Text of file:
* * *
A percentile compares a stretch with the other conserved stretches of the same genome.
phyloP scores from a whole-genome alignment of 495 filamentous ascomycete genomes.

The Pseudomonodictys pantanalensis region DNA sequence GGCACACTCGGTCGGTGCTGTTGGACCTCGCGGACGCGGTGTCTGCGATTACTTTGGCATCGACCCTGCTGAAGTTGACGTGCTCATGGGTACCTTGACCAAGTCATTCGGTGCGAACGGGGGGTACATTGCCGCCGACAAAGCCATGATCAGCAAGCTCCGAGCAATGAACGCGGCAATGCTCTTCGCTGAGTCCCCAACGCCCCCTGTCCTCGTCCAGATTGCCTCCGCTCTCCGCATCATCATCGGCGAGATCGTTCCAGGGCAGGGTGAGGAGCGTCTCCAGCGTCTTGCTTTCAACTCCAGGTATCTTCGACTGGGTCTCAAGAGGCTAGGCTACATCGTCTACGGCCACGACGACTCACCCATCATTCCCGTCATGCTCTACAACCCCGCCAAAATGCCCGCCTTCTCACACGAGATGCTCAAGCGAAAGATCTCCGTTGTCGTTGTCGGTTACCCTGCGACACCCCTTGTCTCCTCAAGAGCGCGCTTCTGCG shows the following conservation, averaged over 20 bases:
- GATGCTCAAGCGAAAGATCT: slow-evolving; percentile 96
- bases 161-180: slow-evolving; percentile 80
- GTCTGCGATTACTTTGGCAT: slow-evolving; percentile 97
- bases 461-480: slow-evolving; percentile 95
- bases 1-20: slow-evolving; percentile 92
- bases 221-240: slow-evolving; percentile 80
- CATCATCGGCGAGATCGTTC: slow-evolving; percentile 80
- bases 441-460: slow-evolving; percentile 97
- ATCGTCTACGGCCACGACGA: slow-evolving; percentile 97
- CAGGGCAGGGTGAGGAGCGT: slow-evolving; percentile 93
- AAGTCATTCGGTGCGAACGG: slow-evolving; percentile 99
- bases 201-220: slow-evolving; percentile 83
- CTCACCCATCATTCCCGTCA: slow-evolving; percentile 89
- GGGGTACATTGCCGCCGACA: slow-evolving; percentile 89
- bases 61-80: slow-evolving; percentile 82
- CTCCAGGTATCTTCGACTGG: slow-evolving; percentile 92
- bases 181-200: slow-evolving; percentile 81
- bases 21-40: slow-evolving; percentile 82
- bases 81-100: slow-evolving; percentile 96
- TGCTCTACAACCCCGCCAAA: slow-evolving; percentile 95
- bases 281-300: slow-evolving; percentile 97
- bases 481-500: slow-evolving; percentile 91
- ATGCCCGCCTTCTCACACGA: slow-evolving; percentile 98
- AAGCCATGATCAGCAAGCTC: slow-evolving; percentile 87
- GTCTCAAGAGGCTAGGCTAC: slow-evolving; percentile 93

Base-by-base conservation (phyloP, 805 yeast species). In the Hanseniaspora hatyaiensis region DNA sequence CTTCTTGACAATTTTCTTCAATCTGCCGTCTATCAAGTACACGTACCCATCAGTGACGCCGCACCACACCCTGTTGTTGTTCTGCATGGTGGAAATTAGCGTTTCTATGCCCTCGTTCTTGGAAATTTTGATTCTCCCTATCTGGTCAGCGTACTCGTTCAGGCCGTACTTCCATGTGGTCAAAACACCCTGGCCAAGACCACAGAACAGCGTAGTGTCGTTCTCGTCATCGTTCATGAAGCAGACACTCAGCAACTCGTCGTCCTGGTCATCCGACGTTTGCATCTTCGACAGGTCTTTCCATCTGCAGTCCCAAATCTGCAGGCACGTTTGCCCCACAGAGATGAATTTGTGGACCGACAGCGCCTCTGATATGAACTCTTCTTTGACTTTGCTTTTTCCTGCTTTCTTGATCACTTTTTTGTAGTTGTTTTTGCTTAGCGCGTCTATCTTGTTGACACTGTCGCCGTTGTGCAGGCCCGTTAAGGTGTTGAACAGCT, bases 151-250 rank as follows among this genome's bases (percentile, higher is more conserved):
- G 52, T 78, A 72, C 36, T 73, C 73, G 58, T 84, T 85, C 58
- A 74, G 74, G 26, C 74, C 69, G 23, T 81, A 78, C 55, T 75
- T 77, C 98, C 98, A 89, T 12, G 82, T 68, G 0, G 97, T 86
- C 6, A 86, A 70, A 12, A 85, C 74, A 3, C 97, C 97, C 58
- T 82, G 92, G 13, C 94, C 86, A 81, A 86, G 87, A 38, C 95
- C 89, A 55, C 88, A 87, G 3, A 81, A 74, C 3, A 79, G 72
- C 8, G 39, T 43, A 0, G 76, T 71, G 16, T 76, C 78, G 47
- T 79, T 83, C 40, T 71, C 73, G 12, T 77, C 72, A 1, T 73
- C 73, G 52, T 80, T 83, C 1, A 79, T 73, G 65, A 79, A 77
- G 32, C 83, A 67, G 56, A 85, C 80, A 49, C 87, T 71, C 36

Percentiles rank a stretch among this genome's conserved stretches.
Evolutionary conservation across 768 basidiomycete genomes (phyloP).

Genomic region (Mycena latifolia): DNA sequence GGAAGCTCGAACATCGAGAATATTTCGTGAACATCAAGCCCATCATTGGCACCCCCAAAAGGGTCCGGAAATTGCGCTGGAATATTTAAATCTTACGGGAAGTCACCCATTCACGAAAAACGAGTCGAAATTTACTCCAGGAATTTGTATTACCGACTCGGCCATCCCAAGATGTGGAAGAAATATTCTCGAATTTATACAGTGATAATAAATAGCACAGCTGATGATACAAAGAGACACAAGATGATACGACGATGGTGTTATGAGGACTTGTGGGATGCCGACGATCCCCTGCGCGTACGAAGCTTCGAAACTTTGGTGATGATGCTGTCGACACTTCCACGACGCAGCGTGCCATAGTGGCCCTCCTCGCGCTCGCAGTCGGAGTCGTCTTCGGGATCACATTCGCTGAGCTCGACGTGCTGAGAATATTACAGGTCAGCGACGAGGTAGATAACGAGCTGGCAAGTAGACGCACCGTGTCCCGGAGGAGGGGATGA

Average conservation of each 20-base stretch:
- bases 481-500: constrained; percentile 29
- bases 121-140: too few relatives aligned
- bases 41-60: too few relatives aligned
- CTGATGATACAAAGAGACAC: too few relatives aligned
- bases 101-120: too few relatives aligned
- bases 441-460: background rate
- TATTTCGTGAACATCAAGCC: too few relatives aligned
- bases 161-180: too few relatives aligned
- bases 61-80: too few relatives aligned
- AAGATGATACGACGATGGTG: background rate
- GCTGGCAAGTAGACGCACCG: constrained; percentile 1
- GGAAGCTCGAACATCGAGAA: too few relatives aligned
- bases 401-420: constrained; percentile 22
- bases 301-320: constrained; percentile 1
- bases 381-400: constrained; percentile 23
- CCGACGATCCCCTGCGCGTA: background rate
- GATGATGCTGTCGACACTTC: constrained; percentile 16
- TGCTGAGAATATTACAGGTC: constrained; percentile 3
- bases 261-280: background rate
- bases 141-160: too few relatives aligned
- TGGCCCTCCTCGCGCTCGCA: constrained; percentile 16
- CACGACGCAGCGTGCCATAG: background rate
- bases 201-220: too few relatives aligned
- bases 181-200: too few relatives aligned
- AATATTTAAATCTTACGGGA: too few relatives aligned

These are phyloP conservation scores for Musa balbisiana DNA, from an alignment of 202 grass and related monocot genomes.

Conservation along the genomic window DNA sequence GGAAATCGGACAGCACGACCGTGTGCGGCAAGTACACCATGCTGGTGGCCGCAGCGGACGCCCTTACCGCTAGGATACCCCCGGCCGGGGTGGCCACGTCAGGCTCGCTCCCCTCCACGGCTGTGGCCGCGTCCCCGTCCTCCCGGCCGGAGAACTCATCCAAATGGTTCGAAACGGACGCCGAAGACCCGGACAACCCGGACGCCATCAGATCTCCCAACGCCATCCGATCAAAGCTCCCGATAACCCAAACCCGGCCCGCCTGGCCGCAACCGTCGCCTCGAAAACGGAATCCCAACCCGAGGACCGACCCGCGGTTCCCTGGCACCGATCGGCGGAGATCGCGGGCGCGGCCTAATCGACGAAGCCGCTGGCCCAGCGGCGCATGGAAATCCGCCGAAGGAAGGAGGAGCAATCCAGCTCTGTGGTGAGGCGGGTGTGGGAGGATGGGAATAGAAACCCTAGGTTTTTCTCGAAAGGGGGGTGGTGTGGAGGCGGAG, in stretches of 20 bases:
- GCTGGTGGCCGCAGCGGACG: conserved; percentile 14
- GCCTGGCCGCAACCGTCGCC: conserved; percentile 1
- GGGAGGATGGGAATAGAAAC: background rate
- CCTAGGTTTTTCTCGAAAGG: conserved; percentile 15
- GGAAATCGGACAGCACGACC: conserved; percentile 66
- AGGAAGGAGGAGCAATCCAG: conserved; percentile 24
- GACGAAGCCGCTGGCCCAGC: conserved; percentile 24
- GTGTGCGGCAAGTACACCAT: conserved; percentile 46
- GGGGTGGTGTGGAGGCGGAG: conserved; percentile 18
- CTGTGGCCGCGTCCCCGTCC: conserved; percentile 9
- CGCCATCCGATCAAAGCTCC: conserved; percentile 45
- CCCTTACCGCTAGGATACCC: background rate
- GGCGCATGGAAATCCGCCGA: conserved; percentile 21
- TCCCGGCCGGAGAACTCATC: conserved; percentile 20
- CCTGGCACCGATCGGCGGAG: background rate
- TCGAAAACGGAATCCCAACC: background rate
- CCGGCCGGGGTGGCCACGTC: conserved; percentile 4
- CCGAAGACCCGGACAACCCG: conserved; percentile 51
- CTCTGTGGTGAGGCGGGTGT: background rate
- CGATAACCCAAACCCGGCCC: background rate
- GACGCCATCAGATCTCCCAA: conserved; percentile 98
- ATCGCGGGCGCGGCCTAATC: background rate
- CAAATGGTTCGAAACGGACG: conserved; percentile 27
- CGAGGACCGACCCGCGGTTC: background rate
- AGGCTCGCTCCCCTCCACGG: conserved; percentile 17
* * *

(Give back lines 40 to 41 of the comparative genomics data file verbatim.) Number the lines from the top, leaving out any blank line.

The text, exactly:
Percentiles rank a stretch among this genome's conserved stretches.
Evolutionary conservation across 768 basidiomycete genomes (phyloP).